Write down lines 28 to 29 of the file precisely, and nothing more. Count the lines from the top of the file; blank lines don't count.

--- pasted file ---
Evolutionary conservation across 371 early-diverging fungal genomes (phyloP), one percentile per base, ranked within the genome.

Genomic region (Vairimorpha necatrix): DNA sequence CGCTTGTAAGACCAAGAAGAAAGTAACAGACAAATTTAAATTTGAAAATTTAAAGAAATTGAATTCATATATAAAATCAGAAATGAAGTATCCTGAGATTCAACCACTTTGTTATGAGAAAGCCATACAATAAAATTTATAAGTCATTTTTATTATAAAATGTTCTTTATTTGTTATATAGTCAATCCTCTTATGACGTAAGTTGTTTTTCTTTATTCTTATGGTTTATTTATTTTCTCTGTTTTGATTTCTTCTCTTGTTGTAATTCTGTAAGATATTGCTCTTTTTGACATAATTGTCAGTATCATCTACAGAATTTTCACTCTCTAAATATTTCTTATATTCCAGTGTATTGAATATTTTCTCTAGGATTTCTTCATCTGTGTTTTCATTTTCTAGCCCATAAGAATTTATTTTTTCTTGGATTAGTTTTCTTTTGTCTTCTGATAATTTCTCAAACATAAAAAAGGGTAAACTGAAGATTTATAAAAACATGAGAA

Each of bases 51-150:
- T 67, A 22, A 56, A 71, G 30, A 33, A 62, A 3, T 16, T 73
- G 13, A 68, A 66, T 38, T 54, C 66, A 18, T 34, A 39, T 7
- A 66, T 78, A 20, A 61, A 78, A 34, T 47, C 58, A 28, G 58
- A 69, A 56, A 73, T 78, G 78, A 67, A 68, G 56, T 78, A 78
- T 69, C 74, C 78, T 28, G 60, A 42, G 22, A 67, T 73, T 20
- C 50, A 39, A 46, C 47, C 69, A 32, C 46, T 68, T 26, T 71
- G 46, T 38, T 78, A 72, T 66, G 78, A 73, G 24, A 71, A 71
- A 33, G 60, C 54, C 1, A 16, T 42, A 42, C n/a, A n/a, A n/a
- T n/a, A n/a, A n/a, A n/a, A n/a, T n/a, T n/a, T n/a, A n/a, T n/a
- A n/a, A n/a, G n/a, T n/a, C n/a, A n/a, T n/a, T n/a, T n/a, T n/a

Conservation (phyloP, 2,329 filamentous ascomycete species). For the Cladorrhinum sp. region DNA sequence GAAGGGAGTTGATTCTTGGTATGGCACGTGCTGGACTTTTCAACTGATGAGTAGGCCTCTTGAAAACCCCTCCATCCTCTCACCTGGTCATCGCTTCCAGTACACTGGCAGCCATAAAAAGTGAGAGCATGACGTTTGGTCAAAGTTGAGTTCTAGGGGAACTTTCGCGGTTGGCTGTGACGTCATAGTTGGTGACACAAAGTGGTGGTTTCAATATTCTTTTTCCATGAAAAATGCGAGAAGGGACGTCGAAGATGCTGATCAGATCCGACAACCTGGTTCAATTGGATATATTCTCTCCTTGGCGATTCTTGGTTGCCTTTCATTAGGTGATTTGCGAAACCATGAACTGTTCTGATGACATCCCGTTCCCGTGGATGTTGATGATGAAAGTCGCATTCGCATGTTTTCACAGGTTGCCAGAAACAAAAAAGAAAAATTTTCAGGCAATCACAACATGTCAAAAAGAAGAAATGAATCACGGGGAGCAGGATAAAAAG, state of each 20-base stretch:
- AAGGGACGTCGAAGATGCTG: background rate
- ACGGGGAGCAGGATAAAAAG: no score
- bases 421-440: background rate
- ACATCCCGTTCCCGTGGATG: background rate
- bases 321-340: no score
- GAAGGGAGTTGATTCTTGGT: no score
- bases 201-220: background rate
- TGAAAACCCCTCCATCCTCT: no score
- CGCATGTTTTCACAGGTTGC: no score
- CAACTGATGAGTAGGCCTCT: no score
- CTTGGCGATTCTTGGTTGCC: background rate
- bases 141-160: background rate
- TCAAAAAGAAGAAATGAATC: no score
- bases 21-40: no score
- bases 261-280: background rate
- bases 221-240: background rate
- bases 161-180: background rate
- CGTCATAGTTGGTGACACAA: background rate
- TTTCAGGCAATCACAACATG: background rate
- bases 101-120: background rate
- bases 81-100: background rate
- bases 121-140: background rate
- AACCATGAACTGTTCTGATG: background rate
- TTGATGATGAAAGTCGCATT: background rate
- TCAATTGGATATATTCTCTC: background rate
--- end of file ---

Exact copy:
- bases 21-40: no score
- bases 261-280: background rate